15. 15. http://info.worldbank.org/etools/docs/library/205682/7%20Dato%20Kaziah%20- %20Session%207%20Plenary%20Incentives.pdf A. Fasa Pertama ISI (1960-1970)
  16. 16. ❏ High import content of intermediate & capital goods leading to limited linkage effects, little technology transfer as well as low value-added ❏ High effective rate of protection giving rise to rent-seeking ❏ A weakness of policy intervention was the lack of coercion on protected industries to export after a certain period of time; thus no pressure to reduce costs, improve product quality & enhance efficiency ❏ Protected industries were largely foreign-owned, leading to huge leakages ❏ Regional concentration, leading to regional imbalances A. Kekangan (Limitations of) ISI Toh Kin Woon, Malaysia’s Industrial Policy: Some Lessons
  17. 17. ❏ Towards the end of the 1960s, when ISI reached the limits of the small domestic market, the state switched to EOI ❏ A national body called the Malaysian Industrial Development Authority (MIDA) was set up to spur industrial development ❏ An Investment Incentives Act (1968), the Free Trade Zone Act (1971) & Licensed Manufacturing Warehouse Act (1973) were promulgated to promote both domestic & foreign direct investment (FDI) ❏ These offered an array of investment credits, tariff exemption for inputs, tax concessions & exemption for exports, the granting of import licenses, development of social infrastructure & full foreign ownership for firms producing for export ❏ Export Processing Zones (EPZs) were established to attract export- oriented multinational companies (MNCs) to invest in Malaysia B. Dasar Perindustrian: Fasa EOI (1970- an) Toh Kin Woon, Malaysia’s Industrial Policy: Some Lessons
  18. 18. B. Fasa EOI (1970-an)
  19. 19. B. Fasa EOI (1970-an)
  20. 20. B. Fasa EOI (1970-an)
  21. 21. ❏ During the period of the 70s, 80s and up till the middle of the 90s, Malaysia’s industrial sector underwent rapid expansion. ❏ Malaysia, in particular Penang, became a major investment centre for foreign direct investments (FDI). ❏ The major product manufactured was the assembly & testing of electrical & electronic (E&E) components like semi-conductors, hard disk drives & telecommunications equipment. Other products are textiles and garments, wood & wood-products, oleo-chemicals and food. B. Kejayaan (Success of) EOI Toh Kin Woon, Malaysia’s Industrial Policy: Some Lessons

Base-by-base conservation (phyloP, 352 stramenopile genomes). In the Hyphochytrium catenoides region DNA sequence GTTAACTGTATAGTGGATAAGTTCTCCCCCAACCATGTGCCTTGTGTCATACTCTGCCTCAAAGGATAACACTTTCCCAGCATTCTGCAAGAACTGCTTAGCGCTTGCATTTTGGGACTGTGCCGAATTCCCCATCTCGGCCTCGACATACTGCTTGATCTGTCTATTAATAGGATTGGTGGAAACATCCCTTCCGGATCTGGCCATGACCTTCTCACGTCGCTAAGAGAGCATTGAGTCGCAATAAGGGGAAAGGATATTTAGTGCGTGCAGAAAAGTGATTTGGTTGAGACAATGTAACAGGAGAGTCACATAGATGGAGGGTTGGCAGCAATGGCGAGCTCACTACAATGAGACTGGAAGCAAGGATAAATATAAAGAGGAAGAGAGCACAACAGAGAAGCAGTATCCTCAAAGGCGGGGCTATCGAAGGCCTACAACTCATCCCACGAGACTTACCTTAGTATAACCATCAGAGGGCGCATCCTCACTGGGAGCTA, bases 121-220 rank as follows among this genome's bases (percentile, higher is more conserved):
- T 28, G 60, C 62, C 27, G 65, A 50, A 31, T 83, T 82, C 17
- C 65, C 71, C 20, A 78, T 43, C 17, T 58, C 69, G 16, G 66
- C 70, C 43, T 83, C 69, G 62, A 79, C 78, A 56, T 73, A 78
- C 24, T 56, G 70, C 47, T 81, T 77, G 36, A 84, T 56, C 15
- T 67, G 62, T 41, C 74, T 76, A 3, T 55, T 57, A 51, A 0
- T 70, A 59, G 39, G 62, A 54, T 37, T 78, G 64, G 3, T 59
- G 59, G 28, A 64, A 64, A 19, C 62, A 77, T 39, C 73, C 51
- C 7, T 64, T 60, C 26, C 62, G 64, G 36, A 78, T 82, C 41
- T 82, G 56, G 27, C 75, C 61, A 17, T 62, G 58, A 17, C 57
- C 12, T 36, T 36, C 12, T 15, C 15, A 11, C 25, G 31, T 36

22. 22. ❏ Substantial employment generation which successfully brought down the rate of unemployment ❏ FDI helped spawn the growth and development of indigenous ancillary industries ❏ Some transfer of technology via intra-firm diffusion from the HQs to Malaysian subsidiaries B. Kejayaan (Success of) EOI (samb.) Toh Kin Woon, Malaysia’s Industrial Policy: Some Lessons
  23. 23. ➔ Success in drawing-in FDI as the launch into EOI coincided with the international re-division of labor ➔ Initial favorable factor endowments, in particular the availability of competitively-priced & relatively well-educated labor, for the labor intensive electronics & textile industries ➔ State support by way of designing a fiscal strategy that grants generous tax concessions to foreign capital; a free trade regime that allows of mobility of finance capital; a relatively stable foreign exchange rate and the provision of subsidized social capital ➔ Favorable global economic conditions B. Faktor Kejayaan EOI: Toh Kin Woon, Malaysia’s Industrial Policy: Some Lessons